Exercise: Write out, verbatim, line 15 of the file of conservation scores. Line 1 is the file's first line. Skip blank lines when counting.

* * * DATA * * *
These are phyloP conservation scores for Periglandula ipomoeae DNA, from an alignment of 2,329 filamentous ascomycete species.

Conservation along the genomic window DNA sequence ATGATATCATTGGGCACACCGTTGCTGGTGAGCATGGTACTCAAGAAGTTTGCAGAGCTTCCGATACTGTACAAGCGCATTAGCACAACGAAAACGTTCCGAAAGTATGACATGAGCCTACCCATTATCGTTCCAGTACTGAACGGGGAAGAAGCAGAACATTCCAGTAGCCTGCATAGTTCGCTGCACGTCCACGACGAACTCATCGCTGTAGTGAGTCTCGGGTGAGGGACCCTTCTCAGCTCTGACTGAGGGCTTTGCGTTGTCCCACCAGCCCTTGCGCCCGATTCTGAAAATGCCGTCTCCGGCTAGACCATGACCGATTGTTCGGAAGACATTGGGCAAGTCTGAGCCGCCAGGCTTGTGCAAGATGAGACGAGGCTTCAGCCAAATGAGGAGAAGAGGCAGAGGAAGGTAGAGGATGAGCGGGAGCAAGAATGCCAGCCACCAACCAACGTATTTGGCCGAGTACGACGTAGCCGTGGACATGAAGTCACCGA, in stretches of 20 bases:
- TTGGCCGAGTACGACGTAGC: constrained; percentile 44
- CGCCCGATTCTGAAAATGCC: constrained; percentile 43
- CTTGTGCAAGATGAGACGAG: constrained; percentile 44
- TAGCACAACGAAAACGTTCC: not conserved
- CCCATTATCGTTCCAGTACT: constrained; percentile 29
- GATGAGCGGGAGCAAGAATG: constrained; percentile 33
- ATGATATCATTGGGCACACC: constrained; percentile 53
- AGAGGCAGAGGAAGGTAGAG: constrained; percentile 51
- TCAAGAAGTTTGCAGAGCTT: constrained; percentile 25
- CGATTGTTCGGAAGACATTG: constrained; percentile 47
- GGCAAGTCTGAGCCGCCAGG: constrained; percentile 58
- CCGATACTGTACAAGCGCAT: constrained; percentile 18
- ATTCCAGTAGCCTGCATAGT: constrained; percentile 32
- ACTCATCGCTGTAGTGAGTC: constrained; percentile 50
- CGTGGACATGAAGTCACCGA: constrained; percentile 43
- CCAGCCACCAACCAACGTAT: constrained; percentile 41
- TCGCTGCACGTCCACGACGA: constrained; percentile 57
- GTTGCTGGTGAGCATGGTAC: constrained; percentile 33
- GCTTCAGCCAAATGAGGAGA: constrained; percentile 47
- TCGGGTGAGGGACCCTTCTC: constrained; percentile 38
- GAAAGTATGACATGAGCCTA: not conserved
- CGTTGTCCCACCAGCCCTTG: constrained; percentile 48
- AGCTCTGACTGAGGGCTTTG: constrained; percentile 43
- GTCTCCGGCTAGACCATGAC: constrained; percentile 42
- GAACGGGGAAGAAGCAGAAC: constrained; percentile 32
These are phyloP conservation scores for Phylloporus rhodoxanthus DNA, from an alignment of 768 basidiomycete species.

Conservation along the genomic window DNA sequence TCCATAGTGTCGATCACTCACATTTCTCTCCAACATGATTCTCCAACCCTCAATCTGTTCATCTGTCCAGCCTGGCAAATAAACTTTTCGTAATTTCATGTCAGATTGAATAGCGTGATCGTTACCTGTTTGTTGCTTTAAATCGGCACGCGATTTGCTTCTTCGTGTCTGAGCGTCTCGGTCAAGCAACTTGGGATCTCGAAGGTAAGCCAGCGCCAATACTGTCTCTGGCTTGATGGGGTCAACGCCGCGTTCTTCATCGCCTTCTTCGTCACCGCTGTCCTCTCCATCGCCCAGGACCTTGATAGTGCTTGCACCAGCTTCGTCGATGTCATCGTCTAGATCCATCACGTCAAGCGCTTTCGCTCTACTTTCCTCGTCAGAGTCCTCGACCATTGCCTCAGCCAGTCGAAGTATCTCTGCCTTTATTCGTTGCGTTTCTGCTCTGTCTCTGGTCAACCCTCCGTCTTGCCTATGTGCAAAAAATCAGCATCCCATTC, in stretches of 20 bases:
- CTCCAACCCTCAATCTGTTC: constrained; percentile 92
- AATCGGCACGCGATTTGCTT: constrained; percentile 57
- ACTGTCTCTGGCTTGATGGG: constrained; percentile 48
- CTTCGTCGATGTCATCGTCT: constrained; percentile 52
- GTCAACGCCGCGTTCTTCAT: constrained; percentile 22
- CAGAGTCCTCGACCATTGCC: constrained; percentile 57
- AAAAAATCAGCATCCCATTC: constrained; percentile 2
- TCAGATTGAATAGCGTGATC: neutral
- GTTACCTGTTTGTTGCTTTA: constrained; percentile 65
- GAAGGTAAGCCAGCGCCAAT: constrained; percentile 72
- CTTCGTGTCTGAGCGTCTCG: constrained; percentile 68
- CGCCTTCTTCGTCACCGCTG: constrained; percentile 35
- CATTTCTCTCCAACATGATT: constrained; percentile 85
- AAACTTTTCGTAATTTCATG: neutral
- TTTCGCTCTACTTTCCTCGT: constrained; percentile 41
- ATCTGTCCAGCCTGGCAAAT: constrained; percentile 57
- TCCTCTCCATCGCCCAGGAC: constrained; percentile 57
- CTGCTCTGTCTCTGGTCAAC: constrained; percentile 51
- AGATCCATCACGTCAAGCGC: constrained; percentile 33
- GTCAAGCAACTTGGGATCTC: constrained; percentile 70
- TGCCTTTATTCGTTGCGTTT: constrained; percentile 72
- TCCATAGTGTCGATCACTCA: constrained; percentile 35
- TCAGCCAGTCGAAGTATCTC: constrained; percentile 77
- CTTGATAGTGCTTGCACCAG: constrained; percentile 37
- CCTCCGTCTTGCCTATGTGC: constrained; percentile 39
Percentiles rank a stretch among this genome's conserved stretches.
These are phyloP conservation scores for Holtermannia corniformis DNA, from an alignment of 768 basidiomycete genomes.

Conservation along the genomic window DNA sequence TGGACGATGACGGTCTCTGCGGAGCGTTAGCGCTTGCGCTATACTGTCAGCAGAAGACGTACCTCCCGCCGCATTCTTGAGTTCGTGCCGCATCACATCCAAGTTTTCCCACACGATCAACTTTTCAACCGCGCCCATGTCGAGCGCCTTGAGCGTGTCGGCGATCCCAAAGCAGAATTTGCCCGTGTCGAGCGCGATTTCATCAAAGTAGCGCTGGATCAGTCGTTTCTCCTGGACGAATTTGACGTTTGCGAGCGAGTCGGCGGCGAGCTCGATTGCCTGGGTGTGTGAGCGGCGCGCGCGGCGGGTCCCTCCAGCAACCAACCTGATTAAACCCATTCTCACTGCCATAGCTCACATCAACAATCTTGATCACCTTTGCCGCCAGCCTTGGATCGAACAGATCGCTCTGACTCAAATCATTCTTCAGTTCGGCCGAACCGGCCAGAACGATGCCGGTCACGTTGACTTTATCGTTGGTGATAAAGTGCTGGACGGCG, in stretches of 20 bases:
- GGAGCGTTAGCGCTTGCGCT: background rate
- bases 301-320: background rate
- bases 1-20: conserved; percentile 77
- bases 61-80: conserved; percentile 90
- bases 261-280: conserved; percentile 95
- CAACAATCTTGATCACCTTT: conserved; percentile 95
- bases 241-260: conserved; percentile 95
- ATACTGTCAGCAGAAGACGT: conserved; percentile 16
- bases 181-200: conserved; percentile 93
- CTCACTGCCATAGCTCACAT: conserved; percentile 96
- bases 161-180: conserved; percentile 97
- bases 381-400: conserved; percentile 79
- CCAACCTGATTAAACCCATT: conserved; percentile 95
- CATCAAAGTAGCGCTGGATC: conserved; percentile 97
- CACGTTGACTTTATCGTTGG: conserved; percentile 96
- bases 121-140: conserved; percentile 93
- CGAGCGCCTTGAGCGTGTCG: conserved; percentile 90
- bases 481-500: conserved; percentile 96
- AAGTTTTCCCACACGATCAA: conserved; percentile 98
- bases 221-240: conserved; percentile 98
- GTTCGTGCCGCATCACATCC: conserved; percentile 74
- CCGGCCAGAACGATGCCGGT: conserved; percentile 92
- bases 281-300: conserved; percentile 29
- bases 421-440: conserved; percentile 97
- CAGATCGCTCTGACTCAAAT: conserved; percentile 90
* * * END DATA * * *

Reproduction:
- ATTCCAGTAGCCTGCATAGT: constrained; percentile 32